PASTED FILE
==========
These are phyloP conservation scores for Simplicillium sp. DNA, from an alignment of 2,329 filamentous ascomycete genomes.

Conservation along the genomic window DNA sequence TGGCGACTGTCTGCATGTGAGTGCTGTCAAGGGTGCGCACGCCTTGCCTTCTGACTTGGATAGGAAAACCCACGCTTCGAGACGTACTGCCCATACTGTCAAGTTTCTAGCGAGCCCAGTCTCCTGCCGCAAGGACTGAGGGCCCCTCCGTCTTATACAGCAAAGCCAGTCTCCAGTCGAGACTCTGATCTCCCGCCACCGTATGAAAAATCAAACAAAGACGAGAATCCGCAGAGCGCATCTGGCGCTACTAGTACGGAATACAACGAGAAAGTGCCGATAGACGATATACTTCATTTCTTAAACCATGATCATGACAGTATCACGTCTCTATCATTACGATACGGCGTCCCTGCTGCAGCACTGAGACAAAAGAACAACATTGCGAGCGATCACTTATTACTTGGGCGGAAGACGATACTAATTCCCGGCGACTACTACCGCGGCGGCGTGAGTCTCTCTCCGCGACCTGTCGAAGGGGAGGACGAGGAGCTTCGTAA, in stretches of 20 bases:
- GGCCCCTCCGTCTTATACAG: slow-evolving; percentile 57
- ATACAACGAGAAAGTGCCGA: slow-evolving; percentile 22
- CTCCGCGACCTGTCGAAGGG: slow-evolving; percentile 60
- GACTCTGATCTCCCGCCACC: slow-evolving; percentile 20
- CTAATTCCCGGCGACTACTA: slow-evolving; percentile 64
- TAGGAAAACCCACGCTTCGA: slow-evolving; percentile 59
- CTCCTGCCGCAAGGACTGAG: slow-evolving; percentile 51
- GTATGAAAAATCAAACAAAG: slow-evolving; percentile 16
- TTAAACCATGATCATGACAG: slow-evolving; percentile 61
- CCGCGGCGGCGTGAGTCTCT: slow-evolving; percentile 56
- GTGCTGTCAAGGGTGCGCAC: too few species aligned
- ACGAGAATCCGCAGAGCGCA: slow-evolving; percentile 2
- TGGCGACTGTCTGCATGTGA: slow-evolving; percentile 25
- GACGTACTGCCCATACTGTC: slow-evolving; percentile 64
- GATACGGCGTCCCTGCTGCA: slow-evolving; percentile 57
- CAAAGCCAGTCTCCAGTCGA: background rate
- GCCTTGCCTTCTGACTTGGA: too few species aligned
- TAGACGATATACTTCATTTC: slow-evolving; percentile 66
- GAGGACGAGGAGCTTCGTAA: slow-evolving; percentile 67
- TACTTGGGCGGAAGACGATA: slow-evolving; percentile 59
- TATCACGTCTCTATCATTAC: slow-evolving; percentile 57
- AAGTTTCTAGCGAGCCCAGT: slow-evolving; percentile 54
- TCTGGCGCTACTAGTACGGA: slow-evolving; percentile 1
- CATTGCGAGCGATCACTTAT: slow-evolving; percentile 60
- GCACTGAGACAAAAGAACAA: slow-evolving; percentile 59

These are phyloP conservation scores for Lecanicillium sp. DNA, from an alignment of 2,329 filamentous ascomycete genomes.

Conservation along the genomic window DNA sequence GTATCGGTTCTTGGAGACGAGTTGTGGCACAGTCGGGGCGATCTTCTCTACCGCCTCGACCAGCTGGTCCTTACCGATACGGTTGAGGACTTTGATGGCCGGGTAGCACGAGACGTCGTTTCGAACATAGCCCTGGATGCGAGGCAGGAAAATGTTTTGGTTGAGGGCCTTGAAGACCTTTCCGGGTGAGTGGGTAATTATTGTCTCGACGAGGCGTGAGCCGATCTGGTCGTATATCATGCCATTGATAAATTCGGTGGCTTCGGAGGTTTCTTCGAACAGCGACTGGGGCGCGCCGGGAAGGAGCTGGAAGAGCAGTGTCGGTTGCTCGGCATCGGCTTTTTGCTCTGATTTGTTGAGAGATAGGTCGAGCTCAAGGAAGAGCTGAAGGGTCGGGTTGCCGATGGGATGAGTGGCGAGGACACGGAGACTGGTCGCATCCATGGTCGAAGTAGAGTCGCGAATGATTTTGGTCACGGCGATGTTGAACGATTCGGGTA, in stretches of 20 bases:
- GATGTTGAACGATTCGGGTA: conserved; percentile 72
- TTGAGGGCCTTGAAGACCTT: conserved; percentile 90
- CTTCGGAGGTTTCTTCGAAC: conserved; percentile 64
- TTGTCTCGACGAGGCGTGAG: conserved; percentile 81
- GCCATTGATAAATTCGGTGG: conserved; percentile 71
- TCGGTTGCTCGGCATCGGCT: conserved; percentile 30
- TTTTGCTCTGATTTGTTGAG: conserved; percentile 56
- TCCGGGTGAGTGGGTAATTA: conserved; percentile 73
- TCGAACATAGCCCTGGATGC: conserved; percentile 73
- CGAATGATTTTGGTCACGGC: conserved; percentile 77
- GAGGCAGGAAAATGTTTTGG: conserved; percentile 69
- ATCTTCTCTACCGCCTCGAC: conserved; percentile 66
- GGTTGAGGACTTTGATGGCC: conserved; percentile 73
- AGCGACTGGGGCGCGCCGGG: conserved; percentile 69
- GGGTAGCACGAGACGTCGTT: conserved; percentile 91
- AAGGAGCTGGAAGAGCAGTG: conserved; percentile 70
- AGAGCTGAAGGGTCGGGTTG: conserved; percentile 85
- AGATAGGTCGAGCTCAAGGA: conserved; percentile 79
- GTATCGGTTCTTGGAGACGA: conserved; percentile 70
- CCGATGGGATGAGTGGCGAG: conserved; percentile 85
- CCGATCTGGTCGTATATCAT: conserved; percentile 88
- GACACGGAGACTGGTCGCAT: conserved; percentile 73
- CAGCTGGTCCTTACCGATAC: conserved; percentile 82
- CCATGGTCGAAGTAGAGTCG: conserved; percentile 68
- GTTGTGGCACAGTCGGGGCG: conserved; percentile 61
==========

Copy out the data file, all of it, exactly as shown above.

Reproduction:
These are phyloP conservation scores for Simplicillium sp. DNA, from an alignment of 2,329 filamentous ascomycete genomes.

Conservation along the genomic window DNA sequence TGGCGACTGTCTGCATGTGAGTGCTGTCAAGGGTGCGCACGCCTTGCCTTCTGACTTGGATAGGAAAACCCACGCTTCGAGACGTACTGCCCATACTGTCAAGTTTCTAGCGAGCCCAGTCTCCTGCCGCAAGGACTGAGGGCCCCTCCGTCTTATACAGCAAAGCCAGTCTCCAGTCGAGACTCTGATCTCCCGCCACCGTATGAAAAATCAAACAAAGACGAGAATCCGCAGAGCGCATCTGGCGCTACTAGTACGGAATACAACGAGAAAGTGCCGATAGACGATATACTTCATTTCTTAAACCATGATCATGACAGTATCACGTCTCTATCATTACGATACGGCGTCCCTGCTGCAGCACTGAGACAAAAGAACAACATTGCGAGCGATCACTTATTACTTGGGCGGAAGACGATACTAATTCCCGGCGACTACTACCGCGGCGGCGTGAGTCTCTCTCCGCGACCTGTCGAAGGGGAGGACGAGGAGCTTCGTAA, in stretches of 20 bases:
- GGCCCCTCCGTCTTATACAG: slow-evolving; percentile 57
- ATACAACGAGAAAGTGCCGA: slow-evolving; percentile 22
- CTCCGCGACCTGTCGAAGGG: slow-evolving; percentile 60
- GACTCTGATCTCCCGCCACC: slow-evolving; percentile 20
- CTAATTCCCGGCGACTACTA: slow-evolving; percentile 64
- TAGGAAAACCCACGCTTCGA: slow-evolving; percentile 59
- CTCCTGCCGCAAGGACTGAG: slow-evolving; percentile 51
- GTATGAAAAATCAAACAAAG: slow-evolving; percentile 16
- TTAAACCATGATCATGACAG: slow-evolving; percentile 61
- CCGCGGCGGCGTGAGTCTCT: slow-evolving; percentile 56
- GTGCTGTCAAGGGTGCGCAC: too few species aligned
- ACGAGAATCCGCAGAGCGCA: slow-evolving; percentile 2
- TGGCGACTGTCTGCATGTGA: slow-evolving; percentile 25
- GACGTACTGCCCATACTGTC: slow-evolving; percentile 64
- GATACGGCGTCCCTGCTGCA: slow-evolving; percentile 57
- CAAAGCCAGTCTCCAGTCGA: background rate
- GCCTTGCCTTCTGACTTGGA: too few species aligned
- TAGACGATATACTTCATTTC: slow-evolving; percentile 66
- GAGGACGAGGAGCTTCGTAA: slow-evolving; percentile 67
- TACTTGGGCGGAAGACGATA: slow-evolving; percentile 59
- TATCACGTCTCTATCATTAC: slow-evolving; percentile 57
- AAGTTTCTAGCGAGCCCAGT: slow-evolving; percentile 54
- TCTGGCGCTACTAGTACGGA: slow-evolving; percentile 1
- CATTGCGAGCGATCACTTAT: slow-evolving; percentile 60
- GCACTGAGACAAAAGAACAA: slow-evolving; percentile 59

These are phyloP conservation scores for Lecanicillium sp. DNA, from an alignment of 2,329 filamentous ascomycete genomes.

Conservation along the genomic window DNA sequence GTATCGGTTCTTGGAGACGAGTTGTGGCACAGTCGGGGCGATCTTCTCTACCGCCTCGACCAGCTGGTCCTTACCGATACGGTTGAGGACTTTGATGGCCGGGTAGCACGAGACGTCGTTTCGAACATAGCCCTGGATGCGAGGCAGGAAAATGTTTTGGTTGAGGGCCTTGAAGACCTTTCCGGGTGAGTGGGTAATTATTGTCTCGACGAGGCGTGAGCCGATCTGGTCGTATATCATGCCATTGATAAATTCGGTGGCTTCGGAGGTTTCTTCGAACAGCGACTGGGGCGCGCCGGGAAGGAGCTGGAAGAGCAGTGTCGGTTGCTCGGCATCGGCTTTTTGCTCTGATTTGTTGAGAGATAGGTCGAGCTCAAGGAAGAGCTGAAGGGTCGGGTTGCCGATGGGATGAGTGGCGAGGACACGGAGACTGGTCGCATCCATGGTCGAAGTAGAGTCGCGAATGATTTTGGTCACGGCGATGTTGAACGATTCGGGTA, in stretches of 20 bases:
- GATGTTGAACGATTCGGGTA: conserved; percentile 72
- TTGAGGGCCTTGAAGACCTT: conserved; percentile 90
- CTTCGGAGGTTTCTTCGAAC: conserved; percentile 64
- TTGTCTCGACGAGGCGTGAG: conserved; percentile 81
- GCCATTGATAAATTCGGTGG: conserved; percentile 71
- TCGGTTGCTCGGCATCGGCT: conserved; percentile 30
- TTTTGCTCTGATTTGTTGAG: conserved; percentile 56
- TCCGGGTGAGTGGGTAATTA: conserved; percentile 73
- TCGAACATAGCCCTGGATGC: conserved; percentile 73
- CGAATGATTTTGGTCACGGC: conserved; percentile 77
- GAGGCAGGAAAATGTTTTGG: conserved; percentile 69
- ATCTTCTCTACCGCCTCGAC: conserved; percentile 66
- GGTTGAGGACTTTGATGGCC: conserved; percentile 73
- AGCGACTGGGGCGCGCCGGG: conserved; percentile 69
- GGGTAGCACGAGACGTCGTT: conserved; percentile 91
- AAGGAGCTGGAAGAGCAGTG: conserved; percentile 70
- AGAGCTGAAGGGTCGGGTTG: conserved; percentile 85
- AGATAGGTCGAGCTCAAGGA: conserved; percentile 79
- GTATCGGTTCTTGGAGACGA: conserved; percentile 70
- CCGATGGGATGAGTGGCGAG: conserved; percentile 85
- CCGATCTGGTCGTATATCAT: conserved; percentile 88
- GACACGGAGACTGGTCGCAT: conserved; percentile 73
- CAGCTGGTCCTTACCGATAC: conserved; percentile 82
- CCATGGTCGAAGTAGAGTCG: conserved; percentile 68
- GTTGTGGCACAGTCGGGGCG: conserved; percentile 61